FLRA again sides with union on decision reinstating certain VA employees

The Department of Veterans Affairs must reinstate certain employees who were fired, demoted or suspended without a chance to improve their performance, according to a decision the Federal Labor Relations Authority upheld for a second time last week.

The FLRA denied VA a motion to reconsider the decision it issued last November, which found VA had violated its 2011 collective bargaining agreement with the American Federation of Government Employees when it failed to provide veterans service representatives at the Veterans Benefits Administration 90 days to improve their performance before firing, demoting or suspending them.

The authority said it agreed with an independent arbitrator, who ruled two years ago that VA had violated its contract when it imposed shorter performance improvement periods on its employees.

In issuing its award, the arbitrator called on VA to rescind any adverse actions and reinstate any employees who had been fired, demoted or suspended without a 90-day performance improvement period — with back pay, restored leave and other benefits.

The decision from both the FLRA and the arbitrator stems from a grievance AFGE filed back in 2017 over VA’s implementation of the Accountability and Whistleblower Protection Act, a signature legislative achievement for the Trump administration.

The union argued VA had implemented portions of the law in a manner that was inconsistent with its collective bargaining agreement. The department, AFGE said, should have bargained with the union over the implementation of the performance management changes.

Under AFGE’s 2011 contract, VA is supposed to give employees at least 90 days to improve their performance before their supervisors can begin the disciplinary process.

But in implementing the VA Accountability Act, the Veterans Benefits Administration informed its employees they would have 30 days to make needed changes to their performance. VBA employees had previously told Federal News Network the new performance expectations made them fear for their jobs.

An independent arbitrator ruled in favor of the union. VA filed exceptions to the arbitrator’s decision in late 2018, arguing the Accountability Act superseded the AFGE contract.

The FLRA then reviewed and upheld the decision back in November. VA filed a motion for reconsideration later that month, and the FLRA, again, denied the department’s latest motion last week.

Parties that show “extraordinary circumstances” can ask the FLRA to reconsider one of its decisions, but two members on the three-person panel said VA failed to make a compelling case.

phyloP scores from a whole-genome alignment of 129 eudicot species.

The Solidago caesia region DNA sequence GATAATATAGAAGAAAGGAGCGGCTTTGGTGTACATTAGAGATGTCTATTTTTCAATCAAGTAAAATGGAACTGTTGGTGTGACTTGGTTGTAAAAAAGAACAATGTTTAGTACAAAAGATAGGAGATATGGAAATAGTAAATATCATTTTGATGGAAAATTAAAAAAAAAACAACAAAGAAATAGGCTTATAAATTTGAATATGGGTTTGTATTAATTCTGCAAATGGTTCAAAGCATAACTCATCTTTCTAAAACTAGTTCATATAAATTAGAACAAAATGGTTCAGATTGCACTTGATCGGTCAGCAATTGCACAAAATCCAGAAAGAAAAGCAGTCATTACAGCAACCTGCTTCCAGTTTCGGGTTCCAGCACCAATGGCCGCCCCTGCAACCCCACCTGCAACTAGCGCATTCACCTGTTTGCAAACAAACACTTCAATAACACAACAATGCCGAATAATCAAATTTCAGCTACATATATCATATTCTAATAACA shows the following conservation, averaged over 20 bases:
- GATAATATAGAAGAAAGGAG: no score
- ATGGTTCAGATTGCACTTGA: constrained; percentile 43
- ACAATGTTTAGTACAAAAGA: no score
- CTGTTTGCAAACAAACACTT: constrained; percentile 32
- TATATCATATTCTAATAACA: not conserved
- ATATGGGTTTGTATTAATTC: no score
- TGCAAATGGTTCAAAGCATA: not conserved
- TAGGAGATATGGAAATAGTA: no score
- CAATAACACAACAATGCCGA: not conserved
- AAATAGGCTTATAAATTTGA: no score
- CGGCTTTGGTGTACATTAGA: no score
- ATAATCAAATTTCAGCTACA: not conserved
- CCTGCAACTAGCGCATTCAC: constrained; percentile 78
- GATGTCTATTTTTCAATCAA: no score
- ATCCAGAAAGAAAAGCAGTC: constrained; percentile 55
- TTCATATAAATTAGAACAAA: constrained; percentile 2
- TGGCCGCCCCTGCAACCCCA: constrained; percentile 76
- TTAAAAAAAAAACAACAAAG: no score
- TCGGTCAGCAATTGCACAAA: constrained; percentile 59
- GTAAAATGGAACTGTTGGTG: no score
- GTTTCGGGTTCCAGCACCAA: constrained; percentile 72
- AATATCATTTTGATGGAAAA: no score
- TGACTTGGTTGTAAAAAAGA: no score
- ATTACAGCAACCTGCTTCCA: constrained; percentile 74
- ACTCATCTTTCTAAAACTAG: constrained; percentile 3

“The authority has repeatedly held that a party seeking reconsideration bears the heavy burden of establishing that extraordinary circumstances exist to justify this unusual action,” James Abbott, an FLRA member, wrote in the authority’s June 25 decision. “As relevant here, the authority has held that errors in its legal conclusions may justify granting reconsideration. However, mere disagreement with or attempts to relitigate conclusions reached by the authority are insufficient to establish extraordinary circumstances.”

Colleen Duffy Kiko, who served as FLRA chairman during the Trump administration, disagreed.

VA spokesman Randy Noller said the department is reviewing the authority’s decision to determine its next steps.

AFGE, however, believes VA should have complied with the FLRA’s original decision — that is, begun the process of reinstating employees who were improperly fired, demoted or suspended and issuing back pay — last November.

The union filed an unfair labor practice complaint because the department failed to comply with the FLRA’s original decision, Ibidun Roberts, an independent attorney who’s working on behalf of AFGE’s National VA Council, said in an interview.

She said at least 26 employees were removed without a chance for a performance improvement period between the time of the FLRA’s original decision last fall and today.

The union also asked VA for a list of disciplinary actions that it had taken against employees using the Accountability Act. Roberts said AFGE wanted to compile its own list of employees who should be reinstated and paid back wages in accordance with the authority’s decision.

VA instead provided its own tally of 426 people who could be reinstated. But Roberts said AFGE isn’t sure VA’s list is correct. The union filed a grievance with the department over their disagreements on sharing information, she said.

VA employees who believe they were improperly fired, demoted or suspended without a 90-day performance improvement period should ensure they’re a member of the AFGE bargaining unit before contacting their local union, Roberts said.

“At this point there isn’t much we can do until VA starts reinstating people,” she said.

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